THE Egyptian military found the personal belongings of passengers and other debris from an EgyptAir jet floating in the Mediterranean, Cairo said on Friday, confirming that the plane had plunged into the sea with 66 people on board.
The navy said it had found the debris about 290 km (180 miles) north of the coastal city of Alexandria and was sweeping the area in search of the plane’s black box recorders.
President Adbel Fattah al-Sisi offered condolences for those on board, amounting to Cairo’s official confirmation of their deaths.
Although fingers pointed toward Islamist militants who blew up another airliner over Egypt just seven months ago, no group had claimed responsibility more than 24 hours after the disappearance of flight MS804, an Airbus A320 that was flying from Paris to Cairo.
Three French investigators and a technical expert from Airbus arrived in Cairo early on Friday to help investigate the fate of the missing plane, airport sources said.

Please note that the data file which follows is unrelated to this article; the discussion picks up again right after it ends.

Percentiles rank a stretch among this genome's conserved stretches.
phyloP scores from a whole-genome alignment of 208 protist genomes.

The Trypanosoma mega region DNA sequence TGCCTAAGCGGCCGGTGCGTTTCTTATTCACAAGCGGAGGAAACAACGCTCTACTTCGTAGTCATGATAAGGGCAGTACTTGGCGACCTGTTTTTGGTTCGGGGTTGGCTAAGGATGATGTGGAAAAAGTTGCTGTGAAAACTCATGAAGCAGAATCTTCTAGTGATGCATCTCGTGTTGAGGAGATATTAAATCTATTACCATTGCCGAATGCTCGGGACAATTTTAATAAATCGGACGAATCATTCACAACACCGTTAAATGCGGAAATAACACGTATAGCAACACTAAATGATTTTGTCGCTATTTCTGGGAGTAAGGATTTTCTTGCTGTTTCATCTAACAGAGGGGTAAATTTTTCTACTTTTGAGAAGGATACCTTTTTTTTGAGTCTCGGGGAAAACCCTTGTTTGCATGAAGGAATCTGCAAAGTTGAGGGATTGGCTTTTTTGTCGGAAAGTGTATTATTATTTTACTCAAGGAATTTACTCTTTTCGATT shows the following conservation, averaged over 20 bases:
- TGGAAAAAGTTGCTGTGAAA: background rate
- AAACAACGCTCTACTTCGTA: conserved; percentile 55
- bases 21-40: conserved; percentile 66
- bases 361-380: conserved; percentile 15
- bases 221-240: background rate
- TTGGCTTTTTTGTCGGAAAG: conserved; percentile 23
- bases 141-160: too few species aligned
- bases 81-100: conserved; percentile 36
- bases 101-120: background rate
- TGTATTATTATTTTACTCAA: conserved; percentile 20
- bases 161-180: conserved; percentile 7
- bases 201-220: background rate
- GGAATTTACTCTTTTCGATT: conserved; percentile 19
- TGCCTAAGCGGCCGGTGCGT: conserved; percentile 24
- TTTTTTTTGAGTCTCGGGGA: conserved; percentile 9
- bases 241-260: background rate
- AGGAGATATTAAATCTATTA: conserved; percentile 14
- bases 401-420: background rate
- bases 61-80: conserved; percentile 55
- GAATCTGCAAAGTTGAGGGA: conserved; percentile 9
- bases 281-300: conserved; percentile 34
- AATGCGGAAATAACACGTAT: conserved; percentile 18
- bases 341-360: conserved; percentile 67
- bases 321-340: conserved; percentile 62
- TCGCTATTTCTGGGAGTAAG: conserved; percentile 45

Egyptian Prime Minister Sherif Ismail said on Thursday that it was too early to rule out any explanation for the disaster. The country’s aviation minister said a terrorist attack was more likely than a technical failure.
Friday’s announcement that debris had been found followed earlier confusion about whether wreckage had been located. Greek searchers found some material on Thursday, but the airline later said this was not from its plane.
While there was no official explanation of the cause of the crash, suspicion immediately fell on Islamist militants who have been fighting against Egypt’s government since Sisi toppled an elected Islamist leader in 2013.
In October, the Islamic State group claimed responsibility for blowing up a Russian jetliner that exploded after taking off from an Egyptian tourist resort. Russian investigators blamed a bomb smuggled on board.